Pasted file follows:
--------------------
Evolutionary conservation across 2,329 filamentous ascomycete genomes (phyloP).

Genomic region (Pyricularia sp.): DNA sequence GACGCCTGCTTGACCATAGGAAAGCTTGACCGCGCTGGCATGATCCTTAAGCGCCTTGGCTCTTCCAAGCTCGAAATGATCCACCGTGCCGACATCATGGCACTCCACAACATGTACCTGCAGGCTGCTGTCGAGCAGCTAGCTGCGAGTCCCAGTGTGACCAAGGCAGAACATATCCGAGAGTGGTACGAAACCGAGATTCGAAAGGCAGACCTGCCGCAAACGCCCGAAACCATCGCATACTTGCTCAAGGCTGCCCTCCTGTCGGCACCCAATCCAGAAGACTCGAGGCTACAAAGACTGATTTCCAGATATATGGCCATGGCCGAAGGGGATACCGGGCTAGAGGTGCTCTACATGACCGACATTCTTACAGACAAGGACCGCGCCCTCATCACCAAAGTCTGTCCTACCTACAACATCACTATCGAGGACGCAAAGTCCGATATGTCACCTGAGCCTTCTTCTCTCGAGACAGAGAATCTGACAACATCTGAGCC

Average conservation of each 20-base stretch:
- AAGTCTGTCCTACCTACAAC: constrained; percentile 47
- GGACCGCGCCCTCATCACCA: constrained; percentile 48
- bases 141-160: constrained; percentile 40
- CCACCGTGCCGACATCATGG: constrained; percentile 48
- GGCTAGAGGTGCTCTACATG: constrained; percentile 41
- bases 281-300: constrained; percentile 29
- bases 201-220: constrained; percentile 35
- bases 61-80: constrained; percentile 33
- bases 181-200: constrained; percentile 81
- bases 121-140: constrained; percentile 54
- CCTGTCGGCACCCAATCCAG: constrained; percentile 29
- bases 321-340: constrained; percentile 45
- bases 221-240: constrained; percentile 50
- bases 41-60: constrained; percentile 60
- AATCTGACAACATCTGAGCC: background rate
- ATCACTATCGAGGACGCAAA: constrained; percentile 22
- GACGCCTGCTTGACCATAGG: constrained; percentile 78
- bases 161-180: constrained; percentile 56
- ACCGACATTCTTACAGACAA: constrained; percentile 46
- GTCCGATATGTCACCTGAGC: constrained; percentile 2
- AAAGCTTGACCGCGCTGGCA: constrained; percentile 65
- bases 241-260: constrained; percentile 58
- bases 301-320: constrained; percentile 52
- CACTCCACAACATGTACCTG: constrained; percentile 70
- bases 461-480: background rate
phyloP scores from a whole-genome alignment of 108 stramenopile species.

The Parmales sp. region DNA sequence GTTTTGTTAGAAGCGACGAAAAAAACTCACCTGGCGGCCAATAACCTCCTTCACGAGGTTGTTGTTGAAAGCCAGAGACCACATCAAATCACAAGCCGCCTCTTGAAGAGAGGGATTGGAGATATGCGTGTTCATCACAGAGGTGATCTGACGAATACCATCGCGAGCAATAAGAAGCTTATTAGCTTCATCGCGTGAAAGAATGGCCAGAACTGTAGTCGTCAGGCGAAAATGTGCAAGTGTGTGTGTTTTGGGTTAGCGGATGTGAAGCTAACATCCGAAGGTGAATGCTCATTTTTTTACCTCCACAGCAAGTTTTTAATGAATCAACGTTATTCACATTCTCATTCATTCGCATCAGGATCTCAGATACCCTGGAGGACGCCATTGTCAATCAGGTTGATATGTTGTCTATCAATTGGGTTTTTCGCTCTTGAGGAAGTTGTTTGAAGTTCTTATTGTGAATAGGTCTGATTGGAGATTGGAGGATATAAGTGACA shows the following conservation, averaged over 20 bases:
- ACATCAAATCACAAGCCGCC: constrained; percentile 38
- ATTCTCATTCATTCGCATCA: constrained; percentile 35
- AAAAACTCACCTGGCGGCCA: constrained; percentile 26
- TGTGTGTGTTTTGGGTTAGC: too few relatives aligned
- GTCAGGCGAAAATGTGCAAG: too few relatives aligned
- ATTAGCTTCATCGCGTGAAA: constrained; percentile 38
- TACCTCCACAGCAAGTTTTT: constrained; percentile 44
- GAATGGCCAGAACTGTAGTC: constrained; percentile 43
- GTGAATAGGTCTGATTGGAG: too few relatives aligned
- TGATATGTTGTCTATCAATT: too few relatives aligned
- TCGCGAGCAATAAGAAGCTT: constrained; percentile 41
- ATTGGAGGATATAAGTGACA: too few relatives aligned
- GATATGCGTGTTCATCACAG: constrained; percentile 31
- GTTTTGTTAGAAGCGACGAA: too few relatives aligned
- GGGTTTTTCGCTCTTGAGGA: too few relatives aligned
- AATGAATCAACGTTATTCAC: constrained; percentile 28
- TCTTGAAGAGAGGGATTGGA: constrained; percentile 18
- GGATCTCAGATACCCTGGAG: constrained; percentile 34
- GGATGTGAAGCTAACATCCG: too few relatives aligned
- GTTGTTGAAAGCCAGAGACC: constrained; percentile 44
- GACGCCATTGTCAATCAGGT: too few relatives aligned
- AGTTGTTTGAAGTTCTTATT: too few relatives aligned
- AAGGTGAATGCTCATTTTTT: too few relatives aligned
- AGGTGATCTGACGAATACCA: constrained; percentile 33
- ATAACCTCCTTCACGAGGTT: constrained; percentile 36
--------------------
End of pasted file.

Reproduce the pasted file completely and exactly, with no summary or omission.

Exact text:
Evolutionary conservation across 2,329 filamentous ascomycete genomes (phyloP).

Genomic region (Pyricularia sp.): DNA sequence GACGCCTGCTTGACCATAGGAAAGCTTGACCGCGCTGGCATGATCCTTAAGCGCCTTGGCTCTTCCAAGCTCGAAATGATCCACCGTGCCGACATCATGGCACTCCACAACATGTACCTGCAGGCTGCTGTCGAGCAGCTAGCTGCGAGTCCCAGTGTGACCAAGGCAGAACATATCCGAGAGTGGTACGAAACCGAGATTCGAAAGGCAGACCTGCCGCAAACGCCCGAAACCATCGCATACTTGCTCAAGGCTGCCCTCCTGTCGGCACCCAATCCAGAAGACTCGAGGCTACAAAGACTGATTTCCAGATATATGGCCATGGCCGAAGGGGATACCGGGCTAGAGGTGCTCTACATGACCGACATTCTTACAGACAAGGACCGCGCCCTCATCACCAAAGTCTGTCCTACCTACAACATCACTATCGAGGACGCAAAGTCCGATATGTCACCTGAGCCTTCTTCTCTCGAGACAGAGAATCTGACAACATCTGAGCC

Average conservation of each 20-base stretch:
- AAGTCTGTCCTACCTACAAC: constrained; percentile 47
- GGACCGCGCCCTCATCACCA: constrained; percentile 48
- bases 141-160: constrained; percentile 40
- CCACCGTGCCGACATCATGG: constrained; percentile 48
- GGCTAGAGGTGCTCTACATG: constrained; percentile 41
- bases 281-300: constrained; percentile 29
- bases 201-220: constrained; percentile 35
- bases 61-80: constrained; percentile 33
- bases 181-200: constrained; percentile 81
- bases 121-140: constrained; percentile 54
- CCTGTCGGCACCCAATCCAG: constrained; percentile 29
- bases 321-340: constrained; percentile 45
- bases 221-240: constrained; percentile 50
- bases 41-60: constrained; percentile 60
- AATCTGACAACATCTGAGCC: background rate
- ATCACTATCGAGGACGCAAA: constrained; percentile 22
- GACGCCTGCTTGACCATAGG: constrained; percentile 78
- bases 161-180: constrained; percentile 56
- ACCGACATTCTTACAGACAA: constrained; percentile 46
- GTCCGATATGTCACCTGAGC: constrained; percentile 2
- AAAGCTTGACCGCGCTGGCA: constrained; percentile 65
- bases 241-260: constrained; percentile 58
- bases 301-320: constrained; percentile 52
- CACTCCACAACATGTACCTG: constrained; percentile 70
- bases 461-480: background rate
phyloP scores from a whole-genome alignment of 108 stramenopile species.

The Parmales sp. region DNA sequence GTTTTGTTAGAAGCGACGAAAAAAACTCACCTGGCGGCCAATAACCTCCTTCACGAGGTTGTTGTTGAAAGCCAGAGACCACATCAAATCACAAGCCGCCTCTTGAAGAGAGGGATTGGAGATATGCGTGTTCATCACAGAGGTGATCTGACGAATACCATCGCGAGCAATAAGAAGCTTATTAGCTTCATCGCGTGAAAGAATGGCCAGAACTGTAGTCGTCAGGCGAAAATGTGCAAGTGTGTGTGTTTTGGGTTAGCGGATGTGAAGCTAACATCCGAAGGTGAATGCTCATTTTTTTACCTCCACAGCAAGTTTTTAATGAATCAACGTTATTCACATTCTCATTCATTCGCATCAGGATCTCAGATACCCTGGAGGACGCCATTGTCAATCAGGTTGATATGTTGTCTATCAATTGGGTTTTTCGCTCTTGAGGAAGTTGTTTGAAGTTCTTATTGTGAATAGGTCTGATTGGAGATTGGAGGATATAAGTGACA shows the following conservation, averaged over 20 bases:
- ACATCAAATCACAAGCCGCC: constrained; percentile 38
- ATTCTCATTCATTCGCATCA: constrained; percentile 35
- AAAAACTCACCTGGCGGCCA: constrained; percentile 26
- TGTGTGTGTTTTGGGTTAGC: too few relatives aligned
- GTCAGGCGAAAATGTGCAAG: too few relatives aligned
- ATTAGCTTCATCGCGTGAAA: constrained; percentile 38
- TACCTCCACAGCAAGTTTTT: constrained; percentile 44
- GAATGGCCAGAACTGTAGTC: constrained; percentile 43
- GTGAATAGGTCTGATTGGAG: too few relatives aligned
- TGATATGTTGTCTATCAATT: too few relatives aligned
- TCGCGAGCAATAAGAAGCTT: constrained; percentile 41
- ATTGGAGGATATAAGTGACA: too few relatives aligned
- GATATGCGTGTTCATCACAG: constrained; percentile 31
- GTTTTGTTAGAAGCGACGAA: too few relatives aligned
- GGGTTTTTCGCTCTTGAGGA: too few relatives aligned
- AATGAATCAACGTTATTCAC: constrained; percentile 28
- TCTTGAAGAGAGGGATTGGA: constrained; percentile 18
- GGATCTCAGATACCCTGGAG: constrained; percentile 34
- GGATGTGAAGCTAACATCCG: too few relatives aligned
- GTTGTTGAAAGCCAGAGACC: constrained; percentile 44
- GACGCCATTGTCAATCAGGT: too few relatives aligned
- AGTTGTTTGAAGTTCTTATT: too few relatives aligned
- AAGGTGAATGCTCATTTTTT: too few relatives aligned
- AGGTGATCTGACGAATACCA: constrained; percentile 33
- ATAACCTCCTTCACGAGGTT: constrained; percentile 36